Malaysia: Indonesian worker trampled to death by wild elephant

BERNAMA New Straits Times 20 Nov 16;

TAWAU: An Indonesian man was trampled to death by an elephant in Dumpas timber plantation area near here, earlier today.

District police chief Assistant Commissioner Fadil Marsus who confirmed the incident said the victim, a 48-year employee at the plantation died of head injuries after being trampled by a wild elephant.

“A distress call was received around 3.22pm to inform us that there was a victim who had died after an elephant attacked him at the Dumpas timber plantations near the border of Bombalai towards Kalabakan,” he told Bernama.

According to him, the victim was taken to the Tawau Hospital.

This is the second incident of an elephant attacking civilians this month.

On Nov 9, around 6.15am an Indonesian couple were attacked by a wild elephant that suddenly went raging into the timber plantation in Brumas area near Tawau.

Both victims, both plantation workers known as Santoko Satria, 44 who suffered minor injuries and his wife Susi Sudirman, 36, who sustained serious bodily and face injuries after being attacked by the elephant.

Since the incident, workers at the timber plantation were worried and cautious about their safety due to threats posed by wild elephants even when they are not provoked. --BERNAMA


Possible culling for bull elephant that killed man in Tawau
RUBEN SARIO The Star 20 Nov 16;

KOTA KINABALU: The elephant that killed an Indonesian plantation worker in the east coast Tawau district may be culled, says Sabah Wildlife Department director Augustine Tuuga.

He said its rangers were now tracking down the animal, and would observe it before deciding on the next course of action.

The bull elephant, said Augustine, was part of a herd of 30 animals roaming within in the Kalabakan area.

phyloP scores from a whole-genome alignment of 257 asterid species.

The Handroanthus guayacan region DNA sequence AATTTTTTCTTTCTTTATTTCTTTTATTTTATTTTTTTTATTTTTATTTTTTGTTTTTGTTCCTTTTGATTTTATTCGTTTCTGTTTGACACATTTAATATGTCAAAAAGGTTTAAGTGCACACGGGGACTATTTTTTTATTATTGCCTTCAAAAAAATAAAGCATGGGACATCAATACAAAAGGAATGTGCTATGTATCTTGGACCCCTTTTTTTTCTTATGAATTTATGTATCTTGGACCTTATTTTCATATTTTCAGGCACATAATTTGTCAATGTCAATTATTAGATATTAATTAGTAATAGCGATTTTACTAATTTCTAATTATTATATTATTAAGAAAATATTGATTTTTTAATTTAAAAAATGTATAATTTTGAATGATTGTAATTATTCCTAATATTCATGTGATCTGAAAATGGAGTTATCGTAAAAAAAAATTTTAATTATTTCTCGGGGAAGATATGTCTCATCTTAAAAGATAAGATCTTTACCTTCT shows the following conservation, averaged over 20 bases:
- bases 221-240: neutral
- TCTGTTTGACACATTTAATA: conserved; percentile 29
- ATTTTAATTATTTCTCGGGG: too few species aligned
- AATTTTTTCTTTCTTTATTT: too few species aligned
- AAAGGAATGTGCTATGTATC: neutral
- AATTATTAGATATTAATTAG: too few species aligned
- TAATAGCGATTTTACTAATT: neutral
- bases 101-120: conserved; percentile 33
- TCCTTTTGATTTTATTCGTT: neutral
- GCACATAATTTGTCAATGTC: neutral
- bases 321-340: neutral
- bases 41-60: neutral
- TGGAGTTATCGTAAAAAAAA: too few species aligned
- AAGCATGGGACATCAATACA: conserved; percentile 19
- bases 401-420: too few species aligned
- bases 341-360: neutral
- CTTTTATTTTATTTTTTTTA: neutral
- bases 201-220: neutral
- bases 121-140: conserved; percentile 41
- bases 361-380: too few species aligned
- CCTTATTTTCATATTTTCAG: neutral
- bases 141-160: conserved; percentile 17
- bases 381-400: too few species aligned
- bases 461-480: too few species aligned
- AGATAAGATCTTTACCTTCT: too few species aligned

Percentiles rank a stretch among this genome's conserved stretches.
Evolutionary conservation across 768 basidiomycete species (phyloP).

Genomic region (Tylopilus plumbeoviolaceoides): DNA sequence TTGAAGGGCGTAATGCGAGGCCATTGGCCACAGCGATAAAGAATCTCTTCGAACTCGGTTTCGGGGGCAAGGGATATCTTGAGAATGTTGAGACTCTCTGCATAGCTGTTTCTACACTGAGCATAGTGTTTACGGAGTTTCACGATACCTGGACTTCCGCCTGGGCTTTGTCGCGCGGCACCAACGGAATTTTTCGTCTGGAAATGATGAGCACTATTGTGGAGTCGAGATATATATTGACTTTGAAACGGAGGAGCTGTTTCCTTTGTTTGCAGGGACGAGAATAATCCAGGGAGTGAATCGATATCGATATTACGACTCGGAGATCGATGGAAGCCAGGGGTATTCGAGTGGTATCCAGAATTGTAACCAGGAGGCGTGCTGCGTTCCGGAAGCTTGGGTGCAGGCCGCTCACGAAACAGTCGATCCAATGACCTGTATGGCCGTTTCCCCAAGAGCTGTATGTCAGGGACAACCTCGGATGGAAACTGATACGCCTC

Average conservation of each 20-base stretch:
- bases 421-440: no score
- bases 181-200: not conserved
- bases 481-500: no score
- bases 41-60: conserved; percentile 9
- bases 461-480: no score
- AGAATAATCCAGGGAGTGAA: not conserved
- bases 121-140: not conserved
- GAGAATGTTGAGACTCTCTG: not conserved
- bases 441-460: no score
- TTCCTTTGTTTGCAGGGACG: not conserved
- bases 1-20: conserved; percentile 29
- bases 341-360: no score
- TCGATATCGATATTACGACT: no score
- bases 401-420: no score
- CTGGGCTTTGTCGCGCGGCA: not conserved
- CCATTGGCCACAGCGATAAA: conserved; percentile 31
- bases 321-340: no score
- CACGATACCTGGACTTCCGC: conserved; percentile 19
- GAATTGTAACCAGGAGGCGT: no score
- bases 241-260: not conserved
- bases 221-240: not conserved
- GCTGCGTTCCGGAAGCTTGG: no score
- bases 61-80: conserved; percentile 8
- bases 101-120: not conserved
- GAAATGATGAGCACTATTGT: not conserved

"We will observe the elephant and assess if it is a habitual offender and could harm humans again.

"This is a protected animal. So, we have to be careful what we do," he said, adding that the department's options were limited.

Augustine added that the animal was likely to have been in musth during the attack.

Musth is a state or condition of violent, destructive frenzy occurring with the rutting season in male elephants.

The 48-year-old worker was reportedly trampled to death by the bull elephant at the Dumpas timber plantation at Kalabakan on Saturday afternoon.

On Nov 9, a couple was attacked by a wild elephant in Brumas.

Indonesian Susi Sudiman, 36, who was stomped on during the attack, suffered a serious spinal injury as well as rib fractures while her husband, 40-year-old Santoko Santra, was slightly hurt in the chest after being hit by the elephant's trunk.

The couple were having breakfast with five other workers at their work site during the attack.

Augustine said the elephant in the latest case was different from the one that attacked the couple.


Jumbo that killed Indonesian worker may be culled
The Star 21 Nov 16;